Have You Ever Used A Life Coach?

I'm reading the book Seven Years in Tibet by Heinrich Harrer. What's so interesting is how different the book is from the movie (go Hollywood). Harrer, a German explorer and member of the military, is caught up in WWII as he and a group of climbers attempt alpine expeditions in and around India, a British colony. They are imprisoned as POWs and quickly escape to Tibet, a neutral country. After much toil, they are, somewhat, granted asylum. Harrer is adopted by the people of Tibet and becomes enchanted with their culture. His attention to detail (training as an alpinist) is stunning... He describes the food, religion, social structures, legal processes (stealing = cutting off of hands, believe it or not) and his Holiness the Dalai Lama. I'm not finished with the books, so I'll add more later. However, I do enjoy one aspect of the story that's emerging: Harrer's growth as a person through the guidance of mentors and teachers.

In the book, Harrer describes how he learns from leaders and towns people. He is guided, some might say, to the proper Tibetan way of living. When I think of this, I am struck how, in the West, we don't have these guides. Perhaps, the closest concept of a guide we have as adults is a boss. A good boss (and those are really hard to find) helps you navigate the work culture and your career path. They are kind and direct. A boss-guide is great for work, but not for living the good life. In Tibet, and other cultures that have spirituality as a cultural principle, guides seem to be all over the place. In the form or priests, monks or just the social norms, one's life is organized to meet values, not push too hard against it for absurd reasons. We can argue if the value of this cultural structure is worthy, as a Westerner, I might say that kind of culture-blockade is too limiting to one's self-expression. My point is that people stay in line, and are happier (maybe) because that's just how it is, how it should be and if you don't like it, we will cut your hands off.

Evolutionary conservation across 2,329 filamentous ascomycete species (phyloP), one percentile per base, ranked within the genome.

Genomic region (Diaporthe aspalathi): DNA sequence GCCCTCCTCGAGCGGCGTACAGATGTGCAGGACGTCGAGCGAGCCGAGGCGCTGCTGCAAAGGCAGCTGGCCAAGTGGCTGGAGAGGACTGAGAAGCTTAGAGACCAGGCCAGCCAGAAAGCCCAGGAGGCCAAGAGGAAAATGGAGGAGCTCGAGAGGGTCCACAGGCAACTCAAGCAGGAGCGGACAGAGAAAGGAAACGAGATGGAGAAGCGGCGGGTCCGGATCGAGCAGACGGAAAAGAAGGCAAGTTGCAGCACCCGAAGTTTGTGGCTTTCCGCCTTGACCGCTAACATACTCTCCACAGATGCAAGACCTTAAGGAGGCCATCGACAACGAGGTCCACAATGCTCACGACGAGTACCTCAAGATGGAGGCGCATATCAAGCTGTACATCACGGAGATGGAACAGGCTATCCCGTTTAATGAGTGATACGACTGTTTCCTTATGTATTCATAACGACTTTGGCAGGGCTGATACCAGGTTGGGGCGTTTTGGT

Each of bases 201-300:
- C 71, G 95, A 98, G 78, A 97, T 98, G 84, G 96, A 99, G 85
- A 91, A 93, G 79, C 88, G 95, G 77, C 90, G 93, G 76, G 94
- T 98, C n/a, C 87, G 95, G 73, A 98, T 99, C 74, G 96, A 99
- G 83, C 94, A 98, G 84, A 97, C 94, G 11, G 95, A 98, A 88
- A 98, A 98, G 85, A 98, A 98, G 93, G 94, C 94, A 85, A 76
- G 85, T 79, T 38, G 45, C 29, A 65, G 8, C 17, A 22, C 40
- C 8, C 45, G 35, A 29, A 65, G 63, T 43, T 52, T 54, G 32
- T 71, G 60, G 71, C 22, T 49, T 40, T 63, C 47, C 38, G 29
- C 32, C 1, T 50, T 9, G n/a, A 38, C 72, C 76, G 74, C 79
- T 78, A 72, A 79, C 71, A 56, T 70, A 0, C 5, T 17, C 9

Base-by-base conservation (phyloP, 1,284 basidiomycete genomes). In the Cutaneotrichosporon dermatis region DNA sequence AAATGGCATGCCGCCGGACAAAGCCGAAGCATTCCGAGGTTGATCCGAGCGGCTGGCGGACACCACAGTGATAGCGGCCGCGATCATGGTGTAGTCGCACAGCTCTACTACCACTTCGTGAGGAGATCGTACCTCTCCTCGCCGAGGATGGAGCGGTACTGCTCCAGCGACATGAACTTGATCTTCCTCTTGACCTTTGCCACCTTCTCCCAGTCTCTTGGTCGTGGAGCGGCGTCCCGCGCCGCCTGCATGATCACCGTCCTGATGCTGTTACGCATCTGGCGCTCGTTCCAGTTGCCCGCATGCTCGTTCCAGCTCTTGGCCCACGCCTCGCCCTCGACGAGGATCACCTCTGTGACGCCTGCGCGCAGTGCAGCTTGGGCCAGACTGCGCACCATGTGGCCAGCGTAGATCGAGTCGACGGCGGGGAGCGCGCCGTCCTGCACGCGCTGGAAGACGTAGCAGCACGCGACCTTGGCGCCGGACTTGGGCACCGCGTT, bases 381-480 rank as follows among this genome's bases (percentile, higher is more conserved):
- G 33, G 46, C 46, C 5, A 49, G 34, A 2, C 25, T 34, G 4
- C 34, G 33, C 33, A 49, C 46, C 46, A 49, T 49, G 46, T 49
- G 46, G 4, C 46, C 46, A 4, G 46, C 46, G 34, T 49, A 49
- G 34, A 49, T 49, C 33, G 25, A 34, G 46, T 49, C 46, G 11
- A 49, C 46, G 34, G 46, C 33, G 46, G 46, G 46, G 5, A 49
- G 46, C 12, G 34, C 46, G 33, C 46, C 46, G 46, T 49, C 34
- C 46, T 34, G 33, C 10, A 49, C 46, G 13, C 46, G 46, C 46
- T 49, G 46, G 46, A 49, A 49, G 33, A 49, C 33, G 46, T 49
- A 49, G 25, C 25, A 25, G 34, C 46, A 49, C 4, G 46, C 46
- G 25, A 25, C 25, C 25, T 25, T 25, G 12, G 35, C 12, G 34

Are these guides or cultural phenomena some sort of a life coach? I think so... One is organized around the environment, and so each "life move" is orchestrated. Your parents place you in to a marriage (again, Westerner's may hate this idea, but arranged marriages last longer - look it up), society helps you when you are struggling because "they've all been there" and religious leaders are abundant to assist your development, for free - life coaching. I'm not saying all these systems actually work, but they are there to assist the community. In America, we are divorced of these systems and the "I" is more important (which might explain the loneliness epidemic we are facing). Could it be that life coaches are the key to unlocking our potential and more? Are they the new high priests? I've never used one, but for the first time in my life, I'm considering it...

What do you think?